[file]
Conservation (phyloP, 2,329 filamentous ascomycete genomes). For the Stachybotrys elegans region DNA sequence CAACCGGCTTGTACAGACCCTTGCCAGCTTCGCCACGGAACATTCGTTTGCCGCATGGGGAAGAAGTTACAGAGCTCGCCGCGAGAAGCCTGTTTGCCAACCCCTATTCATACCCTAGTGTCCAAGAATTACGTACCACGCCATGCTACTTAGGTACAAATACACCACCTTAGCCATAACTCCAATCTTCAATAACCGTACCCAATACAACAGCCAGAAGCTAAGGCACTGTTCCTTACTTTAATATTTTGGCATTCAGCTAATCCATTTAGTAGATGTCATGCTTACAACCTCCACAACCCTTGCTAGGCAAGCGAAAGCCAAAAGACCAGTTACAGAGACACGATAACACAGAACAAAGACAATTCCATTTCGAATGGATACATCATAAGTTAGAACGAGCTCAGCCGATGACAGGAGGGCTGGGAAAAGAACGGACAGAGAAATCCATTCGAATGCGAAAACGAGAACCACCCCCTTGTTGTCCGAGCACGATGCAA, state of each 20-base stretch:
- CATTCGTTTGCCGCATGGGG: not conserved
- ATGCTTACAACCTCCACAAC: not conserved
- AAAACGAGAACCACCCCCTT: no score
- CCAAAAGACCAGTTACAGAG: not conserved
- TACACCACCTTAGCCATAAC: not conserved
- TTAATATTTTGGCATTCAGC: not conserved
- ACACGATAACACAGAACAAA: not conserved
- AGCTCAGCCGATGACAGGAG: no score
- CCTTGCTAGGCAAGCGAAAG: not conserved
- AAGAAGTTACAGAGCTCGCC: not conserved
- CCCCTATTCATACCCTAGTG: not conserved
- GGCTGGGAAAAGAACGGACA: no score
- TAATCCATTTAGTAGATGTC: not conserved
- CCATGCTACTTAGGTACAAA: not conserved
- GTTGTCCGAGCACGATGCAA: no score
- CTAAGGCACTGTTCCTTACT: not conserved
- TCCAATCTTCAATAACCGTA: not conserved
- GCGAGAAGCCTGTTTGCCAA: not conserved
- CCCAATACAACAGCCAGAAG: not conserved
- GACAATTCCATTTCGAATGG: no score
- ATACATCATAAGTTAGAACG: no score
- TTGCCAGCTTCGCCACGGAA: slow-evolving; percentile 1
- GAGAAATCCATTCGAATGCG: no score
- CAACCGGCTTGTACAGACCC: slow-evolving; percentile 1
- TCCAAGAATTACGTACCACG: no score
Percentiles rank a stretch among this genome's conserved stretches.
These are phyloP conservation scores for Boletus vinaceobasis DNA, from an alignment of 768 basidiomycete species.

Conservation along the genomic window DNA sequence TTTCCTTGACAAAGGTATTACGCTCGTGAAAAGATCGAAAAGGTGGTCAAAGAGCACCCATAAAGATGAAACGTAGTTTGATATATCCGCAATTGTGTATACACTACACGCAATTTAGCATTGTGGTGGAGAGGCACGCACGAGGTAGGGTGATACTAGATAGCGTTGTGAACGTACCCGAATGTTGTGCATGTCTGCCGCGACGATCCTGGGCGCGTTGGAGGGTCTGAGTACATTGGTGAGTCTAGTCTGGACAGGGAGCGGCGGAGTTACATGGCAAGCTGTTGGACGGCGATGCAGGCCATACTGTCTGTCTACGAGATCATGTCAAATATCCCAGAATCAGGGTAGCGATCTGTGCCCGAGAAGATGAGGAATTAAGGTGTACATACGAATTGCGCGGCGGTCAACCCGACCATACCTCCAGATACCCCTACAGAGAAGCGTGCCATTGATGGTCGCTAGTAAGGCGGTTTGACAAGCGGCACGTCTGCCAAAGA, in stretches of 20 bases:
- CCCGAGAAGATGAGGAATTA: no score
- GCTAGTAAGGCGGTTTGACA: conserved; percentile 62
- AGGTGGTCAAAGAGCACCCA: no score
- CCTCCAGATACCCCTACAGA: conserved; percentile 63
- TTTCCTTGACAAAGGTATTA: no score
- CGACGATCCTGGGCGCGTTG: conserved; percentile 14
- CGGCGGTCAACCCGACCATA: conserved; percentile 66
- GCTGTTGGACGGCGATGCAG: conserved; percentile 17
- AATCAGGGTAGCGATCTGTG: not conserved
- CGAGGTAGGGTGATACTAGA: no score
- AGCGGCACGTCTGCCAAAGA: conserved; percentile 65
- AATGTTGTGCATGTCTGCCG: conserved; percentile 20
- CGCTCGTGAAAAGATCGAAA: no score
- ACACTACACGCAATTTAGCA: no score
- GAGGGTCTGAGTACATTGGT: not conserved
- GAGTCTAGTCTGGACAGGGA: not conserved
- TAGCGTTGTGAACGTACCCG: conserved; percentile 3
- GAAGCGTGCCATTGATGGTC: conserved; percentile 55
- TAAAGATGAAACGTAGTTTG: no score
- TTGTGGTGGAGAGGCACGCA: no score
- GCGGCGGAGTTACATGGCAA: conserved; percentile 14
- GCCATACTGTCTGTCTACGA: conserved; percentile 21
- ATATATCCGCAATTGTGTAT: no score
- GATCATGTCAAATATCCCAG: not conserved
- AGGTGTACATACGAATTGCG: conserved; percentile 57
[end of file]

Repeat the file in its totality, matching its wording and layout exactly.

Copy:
Conservation (phyloP, 2,329 filamentous ascomycete genomes). For the Stachybotrys elegans region DNA sequence CAACCGGCTTGTACAGACCCTTGCCAGCTTCGCCACGGAACATTCGTTTGCCGCATGGGGAAGAAGTTACAGAGCTCGCCGCGAGAAGCCTGTTTGCCAACCCCTATTCATACCCTAGTGTCCAAGAATTACGTACCACGCCATGCTACTTAGGTACAAATACACCACCTTAGCCATAACTCCAATCTTCAATAACCGTACCCAATACAACAGCCAGAAGCTAAGGCACTGTTCCTTACTTTAATATTTTGGCATTCAGCTAATCCATTTAGTAGATGTCATGCTTACAACCTCCACAACCCTTGCTAGGCAAGCGAAAGCCAAAAGACCAGTTACAGAGACACGATAACACAGAACAAAGACAATTCCATTTCGAATGGATACATCATAAGTTAGAACGAGCTCAGCCGATGACAGGAGGGCTGGGAAAAGAACGGACAGAGAAATCCATTCGAATGCGAAAACGAGAACCACCCCCTTGTTGTCCGAGCACGATGCAA, state of each 20-base stretch:
- CATTCGTTTGCCGCATGGGG: not conserved
- ATGCTTACAACCTCCACAAC: not conserved
- AAAACGAGAACCACCCCCTT: no score
- CCAAAAGACCAGTTACAGAG: not conserved
- TACACCACCTTAGCCATAAC: not conserved
- TTAATATTTTGGCATTCAGC: not conserved
- ACACGATAACACAGAACAAA: not conserved
- AGCTCAGCCGATGACAGGAG: no score
- CCTTGCTAGGCAAGCGAAAG: not conserved
- AAGAAGTTACAGAGCTCGCC: not conserved
- CCCCTATTCATACCCTAGTG: not conserved
- GGCTGGGAAAAGAACGGACA: no score
- TAATCCATTTAGTAGATGTC: not conserved
- CCATGCTACTTAGGTACAAA: not conserved
- GTTGTCCGAGCACGATGCAA: no score
- CTAAGGCACTGTTCCTTACT: not conserved
- TCCAATCTTCAATAACCGTA: not conserved
- GCGAGAAGCCTGTTTGCCAA: not conserved
- CCCAATACAACAGCCAGAAG: not conserved
- GACAATTCCATTTCGAATGG: no score
- ATACATCATAAGTTAGAACG: no score
- TTGCCAGCTTCGCCACGGAA: slow-evolving; percentile 1
- GAGAAATCCATTCGAATGCG: no score
- CAACCGGCTTGTACAGACCC: slow-evolving; percentile 1
- TCCAAGAATTACGTACCACG: no score
Percentiles rank a stretch among this genome's conserved stretches.
These are phyloP conservation scores for Boletus vinaceobasis DNA, from an alignment of 768 basidiomycete species.

Conservation along the genomic window DNA sequence TTTCCTTGACAAAGGTATTACGCTCGTGAAAAGATCGAAAAGGTGGTCAAAGAGCACCCATAAAGATGAAACGTAGTTTGATATATCCGCAATTGTGTATACACTACACGCAATTTAGCATTGTGGTGGAGAGGCACGCACGAGGTAGGGTGATACTAGATAGCGTTGTGAACGTACCCGAATGTTGTGCATGTCTGCCGCGACGATCCTGGGCGCGTTGGAGGGTCTGAGTACATTGGTGAGTCTAGTCTGGACAGGGAGCGGCGGAGTTACATGGCAAGCTGTTGGACGGCGATGCAGGCCATACTGTCTGTCTACGAGATCATGTCAAATATCCCAGAATCAGGGTAGCGATCTGTGCCCGAGAAGATGAGGAATTAAGGTGTACATACGAATTGCGCGGCGGTCAACCCGACCATACCTCCAGATACCCCTACAGAGAAGCGTGCCATTGATGGTCGCTAGTAAGGCGGTTTGACAAGCGGCACGTCTGCCAAAGA, in stretches of 20 bases:
- CCCGAGAAGATGAGGAATTA: no score
- GCTAGTAAGGCGGTTTGACA: conserved; percentile 62
- AGGTGGTCAAAGAGCACCCA: no score
- CCTCCAGATACCCCTACAGA: conserved; percentile 63
- TTTCCTTGACAAAGGTATTA: no score
- CGACGATCCTGGGCGCGTTG: conserved; percentile 14
- CGGCGGTCAACCCGACCATA: conserved; percentile 66
- GCTGTTGGACGGCGATGCAG: conserved; percentile 17
- AATCAGGGTAGCGATCTGTG: not conserved
- CGAGGTAGGGTGATACTAGA: no score
- AGCGGCACGTCTGCCAAAGA: conserved; percentile 65
- AATGTTGTGCATGTCTGCCG: conserved; percentile 20
- CGCTCGTGAAAAGATCGAAA: no score
- ACACTACACGCAATTTAGCA: no score
- GAGGGTCTGAGTACATTGGT: not conserved
- GAGTCTAGTCTGGACAGGGA: not conserved
- TAGCGTTGTGAACGTACCCG: conserved; percentile 3
- GAAGCGTGCCATTGATGGTC: conserved; percentile 55
- TAAAGATGAAACGTAGTTTG: no score
- TTGTGGTGGAGAGGCACGCA: no score
- GCGGCGGAGTTACATGGCAA: conserved; percentile 14
- GCCATACTGTCTGTCTACGA: conserved; percentile 21
- ATATATCCGCAATTGTGTAT: no score
- GATCATGTCAAATATCCCAG: not conserved
- AGGTGTACATACGAATTGCG: conserved; percentile 57